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I'm wondering if one could remove their memory and store it, if it would completely remove the emotion that one felt regarding it?? With the Horcrux one removes part of their soul, usually through a violent act in order to store it within an object. With the Pensive one removes their memory and stores it within an object. That way, one can visit the memory if ever in need. If that's the case is a Pensive a dangerous tool? Could it be an explanation as to Dumbledore's general indifference?

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    I'm confused about the title of the question. The whole point of a Horcrux is to prevent dying, but a Pensieve obviously doesn't do that. – Anthony Grist Dec 16 '13 at 16:22
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What goes in, comes out. What you put in a Pensieve are memories and you can recover the memories from there. What you put in Horcruxes are parts of a soul and they can help rebuild the life of the person. So a Horcrux is much more advanced storage device than Pensieves (USB flash drive - as gelolopez says).

  • The thing about Horcruxes though is that you cannot possibly get the soul from it after you destroy it. A fragment of soul just ceases to exist after the Horcrux is destroyed. Nor would it be possible, i think, for the maker to retrieve his soul back after he made the Horcrux. This would imply that a fragmented soul is fragmented forever. – gelolopez Dec 17 '13 at 14:07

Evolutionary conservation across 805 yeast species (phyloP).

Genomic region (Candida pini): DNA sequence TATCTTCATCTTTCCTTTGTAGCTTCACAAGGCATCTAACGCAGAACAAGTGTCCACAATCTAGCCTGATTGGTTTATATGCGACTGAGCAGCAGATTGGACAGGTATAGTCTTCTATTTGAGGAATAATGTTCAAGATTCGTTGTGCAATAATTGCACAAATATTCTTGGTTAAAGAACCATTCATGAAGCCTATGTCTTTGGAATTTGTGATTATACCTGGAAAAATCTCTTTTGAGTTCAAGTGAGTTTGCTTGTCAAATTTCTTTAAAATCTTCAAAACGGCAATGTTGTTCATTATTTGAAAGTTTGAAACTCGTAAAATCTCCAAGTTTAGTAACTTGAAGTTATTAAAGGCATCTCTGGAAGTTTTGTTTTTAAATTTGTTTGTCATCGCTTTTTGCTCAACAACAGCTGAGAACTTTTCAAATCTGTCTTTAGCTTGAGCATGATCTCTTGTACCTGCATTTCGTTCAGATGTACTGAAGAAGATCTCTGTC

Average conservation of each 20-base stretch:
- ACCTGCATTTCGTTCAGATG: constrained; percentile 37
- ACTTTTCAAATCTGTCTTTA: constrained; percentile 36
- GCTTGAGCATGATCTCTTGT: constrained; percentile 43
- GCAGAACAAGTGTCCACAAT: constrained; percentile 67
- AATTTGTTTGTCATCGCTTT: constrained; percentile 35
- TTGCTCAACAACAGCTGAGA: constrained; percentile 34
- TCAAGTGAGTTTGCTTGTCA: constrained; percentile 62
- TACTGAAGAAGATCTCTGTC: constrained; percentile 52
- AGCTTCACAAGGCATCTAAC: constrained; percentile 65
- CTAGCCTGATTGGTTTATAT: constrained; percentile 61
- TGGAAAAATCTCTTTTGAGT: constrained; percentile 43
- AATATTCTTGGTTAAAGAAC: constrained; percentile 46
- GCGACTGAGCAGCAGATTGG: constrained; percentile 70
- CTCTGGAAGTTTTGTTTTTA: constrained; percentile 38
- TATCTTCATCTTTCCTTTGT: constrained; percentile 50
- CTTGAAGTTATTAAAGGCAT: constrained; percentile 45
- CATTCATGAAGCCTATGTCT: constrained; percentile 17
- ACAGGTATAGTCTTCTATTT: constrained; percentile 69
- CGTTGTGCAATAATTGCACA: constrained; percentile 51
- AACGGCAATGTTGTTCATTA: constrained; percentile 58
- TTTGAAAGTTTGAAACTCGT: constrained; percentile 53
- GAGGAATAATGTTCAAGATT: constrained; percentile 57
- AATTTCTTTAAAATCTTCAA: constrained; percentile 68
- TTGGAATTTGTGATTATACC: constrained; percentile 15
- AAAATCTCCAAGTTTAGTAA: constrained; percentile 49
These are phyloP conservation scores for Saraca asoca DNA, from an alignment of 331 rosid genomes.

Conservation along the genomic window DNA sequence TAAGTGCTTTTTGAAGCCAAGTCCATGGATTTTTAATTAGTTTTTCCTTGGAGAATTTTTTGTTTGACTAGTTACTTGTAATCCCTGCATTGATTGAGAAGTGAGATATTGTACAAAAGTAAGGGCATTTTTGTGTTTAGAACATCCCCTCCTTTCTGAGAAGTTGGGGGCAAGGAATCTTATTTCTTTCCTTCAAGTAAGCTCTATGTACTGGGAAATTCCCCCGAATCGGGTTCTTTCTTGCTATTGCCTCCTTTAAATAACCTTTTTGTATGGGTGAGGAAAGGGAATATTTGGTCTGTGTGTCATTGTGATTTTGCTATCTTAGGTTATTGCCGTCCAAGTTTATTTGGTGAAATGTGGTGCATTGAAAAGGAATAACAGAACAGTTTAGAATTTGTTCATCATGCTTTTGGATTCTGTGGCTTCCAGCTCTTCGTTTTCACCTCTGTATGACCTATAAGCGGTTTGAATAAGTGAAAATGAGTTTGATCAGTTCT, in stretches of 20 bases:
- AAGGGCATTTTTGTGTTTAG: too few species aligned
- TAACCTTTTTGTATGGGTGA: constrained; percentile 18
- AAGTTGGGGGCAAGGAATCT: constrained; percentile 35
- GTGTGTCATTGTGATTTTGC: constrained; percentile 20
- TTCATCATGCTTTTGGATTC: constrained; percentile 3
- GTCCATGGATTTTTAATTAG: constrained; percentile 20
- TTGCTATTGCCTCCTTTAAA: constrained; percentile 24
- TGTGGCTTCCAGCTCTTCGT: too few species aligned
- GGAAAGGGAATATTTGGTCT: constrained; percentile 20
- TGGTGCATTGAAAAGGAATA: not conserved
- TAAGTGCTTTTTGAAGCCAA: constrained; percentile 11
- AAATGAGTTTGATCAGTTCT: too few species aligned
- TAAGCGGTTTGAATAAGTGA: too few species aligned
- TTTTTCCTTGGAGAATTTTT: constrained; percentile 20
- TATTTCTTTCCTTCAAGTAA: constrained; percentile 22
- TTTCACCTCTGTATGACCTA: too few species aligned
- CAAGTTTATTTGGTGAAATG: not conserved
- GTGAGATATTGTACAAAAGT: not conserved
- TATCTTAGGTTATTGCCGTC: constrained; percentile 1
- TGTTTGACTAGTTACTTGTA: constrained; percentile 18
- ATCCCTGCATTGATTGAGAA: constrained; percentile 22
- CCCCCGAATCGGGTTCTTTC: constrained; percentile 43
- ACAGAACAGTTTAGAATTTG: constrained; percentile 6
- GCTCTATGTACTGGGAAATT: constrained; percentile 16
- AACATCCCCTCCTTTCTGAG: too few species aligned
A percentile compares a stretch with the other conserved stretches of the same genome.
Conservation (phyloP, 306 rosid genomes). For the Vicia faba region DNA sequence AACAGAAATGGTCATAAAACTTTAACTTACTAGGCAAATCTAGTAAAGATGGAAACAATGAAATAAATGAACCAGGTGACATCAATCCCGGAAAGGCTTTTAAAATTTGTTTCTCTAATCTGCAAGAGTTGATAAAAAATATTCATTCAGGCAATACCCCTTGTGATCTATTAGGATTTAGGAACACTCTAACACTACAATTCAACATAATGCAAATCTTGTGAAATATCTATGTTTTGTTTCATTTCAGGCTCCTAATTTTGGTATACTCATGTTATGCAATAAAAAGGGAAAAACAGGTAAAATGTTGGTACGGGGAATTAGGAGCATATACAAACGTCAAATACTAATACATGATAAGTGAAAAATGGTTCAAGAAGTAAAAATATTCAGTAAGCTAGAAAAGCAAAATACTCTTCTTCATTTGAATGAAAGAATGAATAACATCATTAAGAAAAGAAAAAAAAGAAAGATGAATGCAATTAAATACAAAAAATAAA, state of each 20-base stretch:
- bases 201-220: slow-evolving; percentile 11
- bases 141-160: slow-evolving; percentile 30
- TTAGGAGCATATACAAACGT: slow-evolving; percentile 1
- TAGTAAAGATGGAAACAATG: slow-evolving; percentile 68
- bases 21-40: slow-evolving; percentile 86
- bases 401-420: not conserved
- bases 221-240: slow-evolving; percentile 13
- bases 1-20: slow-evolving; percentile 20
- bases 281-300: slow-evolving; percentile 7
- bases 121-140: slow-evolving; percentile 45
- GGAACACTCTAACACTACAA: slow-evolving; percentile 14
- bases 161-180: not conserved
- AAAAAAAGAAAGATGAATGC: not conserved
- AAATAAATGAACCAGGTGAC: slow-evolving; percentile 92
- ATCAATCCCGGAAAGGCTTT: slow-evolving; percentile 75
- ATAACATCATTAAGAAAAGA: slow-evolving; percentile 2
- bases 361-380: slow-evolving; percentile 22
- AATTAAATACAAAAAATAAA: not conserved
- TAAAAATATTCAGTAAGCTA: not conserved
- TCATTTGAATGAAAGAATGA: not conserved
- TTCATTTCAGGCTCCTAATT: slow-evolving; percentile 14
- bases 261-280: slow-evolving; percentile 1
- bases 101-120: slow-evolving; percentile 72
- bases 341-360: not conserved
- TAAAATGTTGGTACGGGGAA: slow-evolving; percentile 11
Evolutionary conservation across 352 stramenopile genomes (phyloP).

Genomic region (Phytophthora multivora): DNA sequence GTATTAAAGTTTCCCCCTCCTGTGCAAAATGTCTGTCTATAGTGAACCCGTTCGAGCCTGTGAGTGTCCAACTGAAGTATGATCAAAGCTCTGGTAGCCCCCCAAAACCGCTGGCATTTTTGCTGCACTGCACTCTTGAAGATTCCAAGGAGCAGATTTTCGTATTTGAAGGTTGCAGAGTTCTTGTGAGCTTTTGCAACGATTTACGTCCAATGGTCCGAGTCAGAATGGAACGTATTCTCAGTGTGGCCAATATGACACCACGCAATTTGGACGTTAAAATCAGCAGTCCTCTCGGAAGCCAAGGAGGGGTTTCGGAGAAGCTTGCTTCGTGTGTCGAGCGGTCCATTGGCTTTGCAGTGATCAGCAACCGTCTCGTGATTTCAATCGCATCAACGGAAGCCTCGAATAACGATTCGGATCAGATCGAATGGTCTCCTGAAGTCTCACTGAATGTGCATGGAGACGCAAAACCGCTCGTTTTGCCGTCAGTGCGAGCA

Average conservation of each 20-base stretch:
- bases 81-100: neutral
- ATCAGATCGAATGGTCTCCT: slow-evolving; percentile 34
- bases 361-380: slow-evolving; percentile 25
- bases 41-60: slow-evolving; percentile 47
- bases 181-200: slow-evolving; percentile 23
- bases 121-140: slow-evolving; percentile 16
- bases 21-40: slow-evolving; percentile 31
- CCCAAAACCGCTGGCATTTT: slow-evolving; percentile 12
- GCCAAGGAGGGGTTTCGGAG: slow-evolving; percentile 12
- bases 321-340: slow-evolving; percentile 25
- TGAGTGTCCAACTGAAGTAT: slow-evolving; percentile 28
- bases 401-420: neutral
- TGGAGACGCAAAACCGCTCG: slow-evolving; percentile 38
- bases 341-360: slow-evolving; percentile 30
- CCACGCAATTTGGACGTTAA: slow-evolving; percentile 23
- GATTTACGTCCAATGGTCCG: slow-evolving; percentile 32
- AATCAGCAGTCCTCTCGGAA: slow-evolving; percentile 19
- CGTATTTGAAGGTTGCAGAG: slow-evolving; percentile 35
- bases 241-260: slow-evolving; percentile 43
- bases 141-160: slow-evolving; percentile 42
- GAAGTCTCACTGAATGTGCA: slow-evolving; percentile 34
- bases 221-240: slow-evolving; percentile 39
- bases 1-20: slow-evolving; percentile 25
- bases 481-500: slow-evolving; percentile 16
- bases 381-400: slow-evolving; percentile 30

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Point 1:

Memory: Helps you remember. Once memory is washed away by some magic (memory charm for example) the person is still alive.

Soul: Soul Keeps you alive. As we can see when dementors suck away the soul, they leave their victims in a permanent vegetative state with no life.

So if Soul is destroyed, it will have a much adverse effect.

However if memory is destroyed the person still has his life, he just won't remember things.

Which brings me to

Point 2:

First of all Pensieve is used to see the memories not remove them. Secondly, the memory that is put into Pensieve is not removed from the person but in fact it serves like a persistent copy of the original memory. The original memory may fade inside the person but the extracted memory retains everything from the event (of which the original memory was).

So, an extracted memory (not Pensieve) may be used to restore the original memory like horcrux can be used to restore the person but it is not as dangerous.

DISCLOSURE: No authoritative references, but carefully evaluated speculation.

  • "First of all Pensieve is used to see the memories not remove them. Secondly, the memory that is put into Pensieve is not removed from the person but in fact it serves like a persistent copy of the original memory." I'd be interested in hearing the reasons you came to that conclusion, because I got the opposite impression entirely. For instance, Snape uses the Pensieve to remove memories he doesn't wish Harry to potentially see during their Occlumency lessons; if they were still inside his head there'd be no point in him doing that. – Anthony Grist Dec 17 '13 at 10:30